Cahill Strategies extends our deepest condolences to the family, friends, and colleagues of Assemblyman Michael Simanowitz.
From The New York Times:
Michael Simanowitz, a member of the New York State Assembly from Queens, died on Saturday at age 46, according to an Assembly spokesman. He had been battling cancer, friends said.
Mr. Simanowitz, a Democrat, was elected to the Assembly in 2011, replacing Assemblywoman Nettie Mayersohn, for whom he had served as chief of staff for roughly 15 years.
Like many junior members of the body, he cut a relatively low profile, which friends said was intentional.
“It wasn’t about self-aggrandizement for him — it was about helping people,” said City Councilman Barry Grodenchik, a friend who worked with Mr. Simanowitz in Mrs. Mayersohn’s office. “He did his job quietly. He didn’t hold a lot of press conferences. He wasn’t on Twitter every two seconds.”
“This is really unusual in the business I’m in,” Mr. Grodenchik added, “but I cannot remember one time when he called for a favor for himself. It was always for somebody else.”
Mr. Simanowitz grew up in Forest Hills, Queens, and lived in Electchester, a cooperative in Flushing of 38 buildings and roughly 2,500 units built in the mid-20th century by Local 3 of the International Brotherhood of Electrical Workers. He represented a racially diverse district that included parts of Forest Hills and Flushing, as well as parts of College Point, Whitestone, Kew Gardens Hills, Pomonok, Briarwood, Kew Gardens and Richmond Hill.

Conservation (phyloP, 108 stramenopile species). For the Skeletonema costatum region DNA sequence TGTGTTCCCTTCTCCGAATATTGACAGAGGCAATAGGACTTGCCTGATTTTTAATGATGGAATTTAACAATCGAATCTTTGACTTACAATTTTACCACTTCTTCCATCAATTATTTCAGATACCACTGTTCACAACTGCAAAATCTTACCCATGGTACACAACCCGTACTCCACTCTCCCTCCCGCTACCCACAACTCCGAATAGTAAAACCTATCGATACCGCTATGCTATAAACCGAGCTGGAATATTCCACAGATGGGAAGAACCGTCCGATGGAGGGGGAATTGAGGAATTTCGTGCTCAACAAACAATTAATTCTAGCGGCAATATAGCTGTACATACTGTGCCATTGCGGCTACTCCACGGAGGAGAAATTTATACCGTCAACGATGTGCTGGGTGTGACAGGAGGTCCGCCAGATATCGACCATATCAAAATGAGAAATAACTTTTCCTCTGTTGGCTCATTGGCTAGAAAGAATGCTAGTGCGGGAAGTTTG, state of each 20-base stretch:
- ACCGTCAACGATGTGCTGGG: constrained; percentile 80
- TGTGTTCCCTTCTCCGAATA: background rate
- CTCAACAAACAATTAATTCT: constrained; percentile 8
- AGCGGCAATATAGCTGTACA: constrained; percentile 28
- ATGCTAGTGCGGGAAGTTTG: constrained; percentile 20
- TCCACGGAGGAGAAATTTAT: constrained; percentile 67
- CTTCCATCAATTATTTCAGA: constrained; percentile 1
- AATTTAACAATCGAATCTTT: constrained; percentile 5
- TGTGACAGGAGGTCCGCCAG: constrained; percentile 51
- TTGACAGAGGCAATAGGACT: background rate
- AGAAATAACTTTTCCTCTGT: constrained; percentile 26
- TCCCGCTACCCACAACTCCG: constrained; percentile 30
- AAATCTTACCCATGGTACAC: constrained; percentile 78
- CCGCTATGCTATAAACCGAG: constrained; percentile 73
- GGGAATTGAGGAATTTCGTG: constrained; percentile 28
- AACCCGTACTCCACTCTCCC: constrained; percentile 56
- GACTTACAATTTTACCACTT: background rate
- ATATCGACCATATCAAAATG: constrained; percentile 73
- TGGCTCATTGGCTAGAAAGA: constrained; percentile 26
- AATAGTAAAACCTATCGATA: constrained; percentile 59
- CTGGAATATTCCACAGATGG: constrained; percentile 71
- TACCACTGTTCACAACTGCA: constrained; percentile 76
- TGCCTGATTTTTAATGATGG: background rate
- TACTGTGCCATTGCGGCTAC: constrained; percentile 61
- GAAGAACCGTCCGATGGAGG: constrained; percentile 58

An Orthodox Jew, Mr. Simanowitz attended Yeshiva Tiferes Moshe in Kew Gardens as a child, according to Chaskel Bennett, a classmate and a board member of Agudath Israel of America, an advocacy group for ultra-Orthodox Jews.
“Michael was one of the biggest guys in the class,” Mr. Bennett recalled, describing him as “a gentle giant” who protected smaller boys.
Mr. Bennett, who lost touch with Mr. Simanowitz for a number of years before reconnecting with him in Albany, said that the assemblyman was a strong supporter of measures to help religious and other private schools, including a proposed tax credit meant to expand access to them. Gov. Andrew M. Cuomo made a strong push for the tax credit proposal in 2015, but it foundered in the Assembly.
“He was a proud Jew, proud of who he was, proud of his heritage,” Mr. Bennett said.
Among the bills Mr. Simanowitz sponsored that became law was one requiring minors to have parental consent before getting a body piercing, and another that banned the use of unclaimed bodies as cadavers in medical or mortuary schools without the written consent of a spouse or next of kin, or unless the deceased had registered as a body donor.
Mr. Cuomo said in a statement, “Assembly member Michael Simanowitz worked every day to make life better for his constituents and I join them and all New Yorkers in mourning his sudden passing.”
Representative Joseph Crowley, the chairman of the House Democratic caucus and chair of the Queens Democratic committee, said of Mr. Simanowitz, “He was beyond reproach, the most honest and one of the most decent people I’ve ever met.”
Read more at The New York Times…